Human Rights Day: a history

By Yousif Farah

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As many countries mark a century since the start of World War I, we are all too aware that conflict comes at a cost. Not only in terms of the grave loss of human lives and the prolonged agony and suffering inflicted indiscriminately upon entire nations, but also the level of depravity shown by distorted human nature and the atrocities and cruelties committed against innocent people was on a different scale.

They were shocking enough to urge a world leaders meeting in Washington DC and a follow-up summit in San Francisco. The UN Charter included seven references to human rights and the significance of reserving these rights. This evolved into what we know today as the UDHR (Universal Declaration of Human Rights). The declaration was conceived on 10 December 1948, and from 1950, Human Rights Day was marked to commemorate this milestone.

UDHR played a persuasive role by inspiring more than 60 human rights instruments, constituting an international standard of human rights. The declaration is also accredited for the modern approach of codifying human rights ideas down into laws, including the European Convention on Human Rights.

This is mirrored in the UK through the Human Rights Act, which came into force on 2 October 2002. With all the infringements of human rights and the violations of liberties taking place around us, it has become increasingly important to recognise that day and the events which led to it, as from history one draws lessons for the present and the future.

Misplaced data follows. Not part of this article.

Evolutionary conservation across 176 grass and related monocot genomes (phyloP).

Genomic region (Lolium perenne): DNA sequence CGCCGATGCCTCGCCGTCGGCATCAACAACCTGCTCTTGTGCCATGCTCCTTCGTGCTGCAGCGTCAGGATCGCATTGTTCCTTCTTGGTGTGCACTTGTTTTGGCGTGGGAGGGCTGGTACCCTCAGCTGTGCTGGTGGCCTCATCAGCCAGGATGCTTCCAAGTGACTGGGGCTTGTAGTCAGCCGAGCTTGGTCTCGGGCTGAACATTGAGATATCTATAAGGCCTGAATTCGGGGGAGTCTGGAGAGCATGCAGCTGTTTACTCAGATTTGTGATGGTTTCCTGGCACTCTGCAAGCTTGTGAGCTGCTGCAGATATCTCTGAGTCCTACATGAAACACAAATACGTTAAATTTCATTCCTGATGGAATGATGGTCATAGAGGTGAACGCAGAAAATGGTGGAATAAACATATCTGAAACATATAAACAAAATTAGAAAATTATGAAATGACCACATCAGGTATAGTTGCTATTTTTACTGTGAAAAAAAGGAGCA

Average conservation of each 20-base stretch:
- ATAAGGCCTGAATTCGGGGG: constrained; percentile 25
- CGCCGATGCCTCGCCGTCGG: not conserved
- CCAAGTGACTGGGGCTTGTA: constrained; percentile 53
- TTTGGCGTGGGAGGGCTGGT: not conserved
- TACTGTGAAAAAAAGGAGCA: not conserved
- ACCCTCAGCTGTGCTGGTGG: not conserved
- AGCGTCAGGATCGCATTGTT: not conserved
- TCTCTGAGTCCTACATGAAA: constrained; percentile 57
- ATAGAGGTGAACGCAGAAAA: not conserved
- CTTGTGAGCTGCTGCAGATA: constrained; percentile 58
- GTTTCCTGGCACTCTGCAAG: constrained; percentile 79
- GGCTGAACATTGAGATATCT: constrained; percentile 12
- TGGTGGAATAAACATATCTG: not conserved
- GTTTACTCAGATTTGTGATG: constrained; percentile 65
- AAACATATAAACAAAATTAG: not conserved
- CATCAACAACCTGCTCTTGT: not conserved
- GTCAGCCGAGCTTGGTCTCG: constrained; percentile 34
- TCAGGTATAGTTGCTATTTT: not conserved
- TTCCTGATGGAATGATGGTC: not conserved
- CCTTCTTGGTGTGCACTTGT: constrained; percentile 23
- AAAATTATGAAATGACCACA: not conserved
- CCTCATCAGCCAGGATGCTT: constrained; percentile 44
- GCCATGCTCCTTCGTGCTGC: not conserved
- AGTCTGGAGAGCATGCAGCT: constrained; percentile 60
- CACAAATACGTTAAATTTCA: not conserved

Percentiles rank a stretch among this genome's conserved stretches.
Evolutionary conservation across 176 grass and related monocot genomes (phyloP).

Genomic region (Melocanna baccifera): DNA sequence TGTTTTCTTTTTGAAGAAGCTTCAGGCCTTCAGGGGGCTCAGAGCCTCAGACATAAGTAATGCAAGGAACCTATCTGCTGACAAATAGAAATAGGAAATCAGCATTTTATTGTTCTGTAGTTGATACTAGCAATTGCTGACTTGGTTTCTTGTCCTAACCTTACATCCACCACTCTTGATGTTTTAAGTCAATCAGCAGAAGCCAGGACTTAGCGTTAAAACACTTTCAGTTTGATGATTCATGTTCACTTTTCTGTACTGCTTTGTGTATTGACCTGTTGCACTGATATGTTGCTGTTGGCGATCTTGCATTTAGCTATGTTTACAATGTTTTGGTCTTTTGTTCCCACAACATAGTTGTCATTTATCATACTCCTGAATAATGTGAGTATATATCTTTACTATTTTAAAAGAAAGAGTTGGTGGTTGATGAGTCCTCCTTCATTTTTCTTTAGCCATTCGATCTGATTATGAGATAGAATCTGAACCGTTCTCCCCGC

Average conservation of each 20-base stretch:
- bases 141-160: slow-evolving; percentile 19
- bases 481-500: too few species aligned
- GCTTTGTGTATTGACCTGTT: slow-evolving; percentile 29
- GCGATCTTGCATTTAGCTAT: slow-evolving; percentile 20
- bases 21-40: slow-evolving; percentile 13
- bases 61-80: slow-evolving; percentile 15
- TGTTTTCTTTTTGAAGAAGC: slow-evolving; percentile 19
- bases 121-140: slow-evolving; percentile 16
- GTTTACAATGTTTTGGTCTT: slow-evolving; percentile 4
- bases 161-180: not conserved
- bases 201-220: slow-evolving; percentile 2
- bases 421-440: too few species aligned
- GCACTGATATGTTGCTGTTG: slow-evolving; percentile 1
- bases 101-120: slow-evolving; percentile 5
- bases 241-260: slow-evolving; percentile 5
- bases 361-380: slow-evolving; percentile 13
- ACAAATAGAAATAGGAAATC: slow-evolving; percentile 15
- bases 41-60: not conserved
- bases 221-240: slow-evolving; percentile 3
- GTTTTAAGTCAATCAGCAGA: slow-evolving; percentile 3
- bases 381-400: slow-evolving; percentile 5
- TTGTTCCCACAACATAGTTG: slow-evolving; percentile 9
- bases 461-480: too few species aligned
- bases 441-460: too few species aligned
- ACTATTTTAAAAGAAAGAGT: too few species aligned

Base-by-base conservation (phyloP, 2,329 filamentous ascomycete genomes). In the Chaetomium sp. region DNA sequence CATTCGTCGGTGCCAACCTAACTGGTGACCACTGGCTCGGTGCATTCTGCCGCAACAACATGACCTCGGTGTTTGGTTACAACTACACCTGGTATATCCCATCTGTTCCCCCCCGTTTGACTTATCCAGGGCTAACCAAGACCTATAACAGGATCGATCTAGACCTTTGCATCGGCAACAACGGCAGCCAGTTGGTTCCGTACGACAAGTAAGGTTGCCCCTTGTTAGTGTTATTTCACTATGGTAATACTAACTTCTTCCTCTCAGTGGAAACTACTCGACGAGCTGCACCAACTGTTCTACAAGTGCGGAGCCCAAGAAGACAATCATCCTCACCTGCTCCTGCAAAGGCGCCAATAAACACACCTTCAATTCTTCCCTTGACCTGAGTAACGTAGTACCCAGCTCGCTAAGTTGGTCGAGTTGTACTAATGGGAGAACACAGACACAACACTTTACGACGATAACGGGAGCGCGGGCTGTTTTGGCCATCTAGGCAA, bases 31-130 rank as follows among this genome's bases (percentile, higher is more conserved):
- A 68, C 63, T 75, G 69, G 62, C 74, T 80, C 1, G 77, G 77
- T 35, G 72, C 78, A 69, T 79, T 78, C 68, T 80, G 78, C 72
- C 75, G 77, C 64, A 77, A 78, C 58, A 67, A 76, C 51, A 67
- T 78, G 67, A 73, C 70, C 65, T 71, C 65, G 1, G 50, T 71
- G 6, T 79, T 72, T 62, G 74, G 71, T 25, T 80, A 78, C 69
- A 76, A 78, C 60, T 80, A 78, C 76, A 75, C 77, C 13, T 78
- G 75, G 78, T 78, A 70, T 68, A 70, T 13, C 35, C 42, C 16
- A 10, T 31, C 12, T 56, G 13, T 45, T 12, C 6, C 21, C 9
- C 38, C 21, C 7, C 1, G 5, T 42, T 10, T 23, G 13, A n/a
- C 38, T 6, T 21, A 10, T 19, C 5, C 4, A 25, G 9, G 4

The day is normally marked both by high-level political conferences and meetings and by cultural events and exhibitions dealing with human rights issues. In addition, it is traditionally on 10 December that the five-yearly United Nations Prize in the Field of Human Rights and Nobel Peace Prize are awarded.

Locally, at Poached Creative we have worked with charities and social enterprises assisting victims of social injustice. One of our first projects over five years ago involved work on a website for a healing community in north London – Room to Heal – for refugees who had suffered trauma through conflict and torture.

In an ideal world, we would have no need for Human Rights Day, but through exposing the atrocities and righting human wrongs, we slowly build a path for peace and understanding and recognising human rights will become part of our moral identity.

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